Fahrenheit 451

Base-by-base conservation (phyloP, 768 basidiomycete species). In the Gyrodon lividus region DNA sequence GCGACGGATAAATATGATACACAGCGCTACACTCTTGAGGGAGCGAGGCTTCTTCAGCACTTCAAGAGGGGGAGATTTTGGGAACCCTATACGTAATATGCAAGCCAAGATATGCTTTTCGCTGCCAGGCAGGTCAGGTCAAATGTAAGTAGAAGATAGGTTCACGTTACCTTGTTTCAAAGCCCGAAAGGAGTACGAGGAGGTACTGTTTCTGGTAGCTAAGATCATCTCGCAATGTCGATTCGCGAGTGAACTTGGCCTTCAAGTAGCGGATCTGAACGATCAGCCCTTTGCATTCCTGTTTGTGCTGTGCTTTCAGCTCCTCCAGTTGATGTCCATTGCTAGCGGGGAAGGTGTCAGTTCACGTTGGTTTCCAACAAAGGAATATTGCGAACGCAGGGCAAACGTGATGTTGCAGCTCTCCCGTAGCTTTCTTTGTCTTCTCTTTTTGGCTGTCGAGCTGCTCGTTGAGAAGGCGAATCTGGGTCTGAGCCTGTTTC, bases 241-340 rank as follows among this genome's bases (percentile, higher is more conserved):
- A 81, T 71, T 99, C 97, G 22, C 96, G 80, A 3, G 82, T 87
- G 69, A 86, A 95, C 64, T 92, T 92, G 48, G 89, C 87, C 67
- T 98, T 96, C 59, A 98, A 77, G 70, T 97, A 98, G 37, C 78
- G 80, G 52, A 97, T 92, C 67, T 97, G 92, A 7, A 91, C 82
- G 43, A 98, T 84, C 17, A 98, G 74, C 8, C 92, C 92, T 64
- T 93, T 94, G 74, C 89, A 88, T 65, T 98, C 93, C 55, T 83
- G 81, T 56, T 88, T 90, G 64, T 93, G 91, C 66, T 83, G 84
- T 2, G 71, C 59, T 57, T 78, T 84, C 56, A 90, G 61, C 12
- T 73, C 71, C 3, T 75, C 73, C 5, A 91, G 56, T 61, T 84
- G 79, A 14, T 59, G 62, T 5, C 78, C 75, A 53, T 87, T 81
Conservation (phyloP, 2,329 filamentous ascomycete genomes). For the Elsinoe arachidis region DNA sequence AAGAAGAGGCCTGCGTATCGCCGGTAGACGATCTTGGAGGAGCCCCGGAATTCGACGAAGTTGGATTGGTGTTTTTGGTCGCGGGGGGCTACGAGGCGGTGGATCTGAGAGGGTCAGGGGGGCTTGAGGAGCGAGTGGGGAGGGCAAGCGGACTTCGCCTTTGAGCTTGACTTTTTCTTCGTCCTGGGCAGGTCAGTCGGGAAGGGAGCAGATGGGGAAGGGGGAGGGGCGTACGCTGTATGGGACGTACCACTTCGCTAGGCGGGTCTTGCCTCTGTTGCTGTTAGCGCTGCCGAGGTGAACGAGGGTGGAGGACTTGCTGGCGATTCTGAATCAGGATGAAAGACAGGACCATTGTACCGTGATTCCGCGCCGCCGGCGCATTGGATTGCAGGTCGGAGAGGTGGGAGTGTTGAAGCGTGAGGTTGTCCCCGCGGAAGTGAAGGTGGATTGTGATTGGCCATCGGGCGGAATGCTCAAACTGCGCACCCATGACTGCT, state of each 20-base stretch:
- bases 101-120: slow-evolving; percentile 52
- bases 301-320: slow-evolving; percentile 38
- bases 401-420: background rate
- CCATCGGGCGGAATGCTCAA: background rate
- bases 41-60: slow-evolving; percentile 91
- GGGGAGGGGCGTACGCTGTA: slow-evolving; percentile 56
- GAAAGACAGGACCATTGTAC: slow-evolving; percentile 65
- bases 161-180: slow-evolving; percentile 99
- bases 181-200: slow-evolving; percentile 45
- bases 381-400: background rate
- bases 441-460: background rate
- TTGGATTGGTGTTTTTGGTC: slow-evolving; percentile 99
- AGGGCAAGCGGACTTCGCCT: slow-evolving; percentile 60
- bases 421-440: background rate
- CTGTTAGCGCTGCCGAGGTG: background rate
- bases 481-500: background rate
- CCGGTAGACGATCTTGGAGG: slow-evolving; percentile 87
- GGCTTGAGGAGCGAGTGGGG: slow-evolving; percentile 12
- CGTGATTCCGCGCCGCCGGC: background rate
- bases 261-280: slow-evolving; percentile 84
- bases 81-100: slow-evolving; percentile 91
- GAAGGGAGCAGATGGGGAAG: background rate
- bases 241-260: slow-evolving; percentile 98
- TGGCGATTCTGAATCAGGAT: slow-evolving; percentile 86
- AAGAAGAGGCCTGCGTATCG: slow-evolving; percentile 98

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Ray Bradbury raises some very important concerns in his book, Fahrenheit 451. Even though it was written over half a century ago, the issues portrayed in Fahrenheit 451are as clear today as they were 50 years ago. Ray Bradbury uses a wide variety of analogies and imagery to heighten the emphasis on the story’s main themes and issues. Perhaps one of the greatest themes in this book is the ignorance of society. The first way that Ray Bradbury develops this theme is through technology. Technology provided a more realistic and controlling way to portray information to the society. The T.V. parlors, for example, were very interactive. One could actually speak with the people in the walls and they would reply. The T.V. parlors were flashy and attractive; it didn’t require a person to actually think. A book on the other hand, wasn’t as appealing. A person actually had to read and process the information that they were reading. “‘You can shut them [books]’, say ‘Hold on a moment.’ You play God to it. But who has ever torn himself from the claw that encloses you when you drop a seed in a T.V. parlor? It grows you any shape it wishes! It is an environment as real as the world”(Bradbury 84). With technology making entertainment more available, the society’s desire to learn gradually diminished altogether. Thus, the society became one of ignorance. The next way that Bradbury portrays ignorance is through the firemen. In real life, firemen are supposed to help prevent and to put out fires. However, in Fahrenheit 451, the firemen do just the opposite. A law passed in the society stated that it was illegal to have any books in your possession. If a person was found to have books, the firemen would go and burn the house down with all the books in it. A specific example of this is when Guy Montag goes with the firemen to burn the house of an elderly lady. “’You can’t ever have my books,’ she said. ‘You know the law,’ said Beatty. ‘Where’s your common sense?’”(38) The law and...
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